It is no understatement to say that most – if not all – businesses are currently facing extremely challenging times. And despite many countries in the Asia-Pacific region having done well to ‘flattened the curve’, risks of a second wave of COVID-19 infections as lockdowns ease and the ongoing wait for an available vaccine means that business revenue will remain comparatively lower in the near future as people are discouraged from leaving their homes to transact for business. I, for one, have not set foot into the office for the past 10 weeks and will probably not do so for another six more weeks at least.
No matter when things ‘end’, the way we work and live will fundamentally change now and in the future.
As finance professionals, the next logical questions for us are: what can we do about things being different today, tomorrow, next month or even next year? How can we help make the businesses we serve more resilient to the current economic downturn brought about by the pandemic?
Part of the answer would include the adoption of software-as-a-service (SaaS) or cloud-based technology.
Cloud Technology Integral to Success During Businesses’ Pandemic Response
While cloud-based enterprise software like Microsoft Office 365 and Slack, videoconferencing platforms like Skype for Business and WebEx, and cloud accounting software like SAP Business One have been in existence for almost a decade or more, adoption in the understandably risk-averse world of finance has been relatively slow. The COVID-19 pandemic, however, has very quickly revealed how working through the cloud and having instant access to data anywhere with an internet connection, can allow organisations to better respond to change. In fact, recent data from McKinsey shows that we have vaulted five years forward in consumer and business digital adoption in a matter of around eight weeks.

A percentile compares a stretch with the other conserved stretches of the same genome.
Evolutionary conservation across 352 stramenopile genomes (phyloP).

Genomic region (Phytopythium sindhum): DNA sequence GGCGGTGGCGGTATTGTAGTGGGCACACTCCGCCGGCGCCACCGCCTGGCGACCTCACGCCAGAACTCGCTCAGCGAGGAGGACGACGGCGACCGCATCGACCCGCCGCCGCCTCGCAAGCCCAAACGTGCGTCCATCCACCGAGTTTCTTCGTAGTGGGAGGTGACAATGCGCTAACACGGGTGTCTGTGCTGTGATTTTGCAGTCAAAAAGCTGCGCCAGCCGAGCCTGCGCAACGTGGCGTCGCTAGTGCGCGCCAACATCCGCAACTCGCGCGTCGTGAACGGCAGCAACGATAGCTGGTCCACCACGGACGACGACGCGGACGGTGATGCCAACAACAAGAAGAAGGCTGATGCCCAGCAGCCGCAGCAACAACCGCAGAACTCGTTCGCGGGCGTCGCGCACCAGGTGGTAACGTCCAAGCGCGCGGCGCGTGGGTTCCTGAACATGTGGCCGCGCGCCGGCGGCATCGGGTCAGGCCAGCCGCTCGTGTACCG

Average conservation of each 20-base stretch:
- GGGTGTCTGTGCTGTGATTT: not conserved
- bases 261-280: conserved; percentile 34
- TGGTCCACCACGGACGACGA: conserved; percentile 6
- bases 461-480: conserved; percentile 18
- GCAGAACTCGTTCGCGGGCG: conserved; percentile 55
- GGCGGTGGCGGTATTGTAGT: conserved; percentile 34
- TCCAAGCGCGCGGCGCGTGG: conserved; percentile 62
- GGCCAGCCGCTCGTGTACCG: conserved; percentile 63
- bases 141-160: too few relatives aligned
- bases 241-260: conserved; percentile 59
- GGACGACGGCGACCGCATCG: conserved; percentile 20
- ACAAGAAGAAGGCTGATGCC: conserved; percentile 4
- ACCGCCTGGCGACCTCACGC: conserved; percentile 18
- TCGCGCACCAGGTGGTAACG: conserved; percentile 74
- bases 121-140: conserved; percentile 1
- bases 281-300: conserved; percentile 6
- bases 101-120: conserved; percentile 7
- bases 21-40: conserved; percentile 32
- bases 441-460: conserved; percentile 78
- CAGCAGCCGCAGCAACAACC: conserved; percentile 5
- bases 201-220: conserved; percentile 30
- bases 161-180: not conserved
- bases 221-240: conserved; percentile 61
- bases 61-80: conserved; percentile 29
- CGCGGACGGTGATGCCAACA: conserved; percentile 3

According to a recent State of Accountants survey by SmartVault with more than 1,100 accountants, bookkeepers, and tax professionals across 18 different countries, 62 percent of respondents who felt that their firms are successfully responding to COVID-19 were more likely to already be using enterprise cloud-based technology. Those who identified themselves as being less successful in their response to the pandemic have also highlighted that their organisations are now putting more energy into incorporating new technology to enable remote work and communications with team members and customers.
In short, cloud or SaaS accounting software is a convenient tool where the application is hosted by a service provider and paid for through a monthly subscription. With data no longer having to physically reside in local computers in the office, cloud technology curtails the inconvenience of on-site installation and ongoing maintenance of hardware or on-premise servers – all of which are difficult to implement during current times.
Cloud accounting software has the following benefits for all companies, especially small- and medium-sized businesses.
Remote Accessibility for All Things Accounting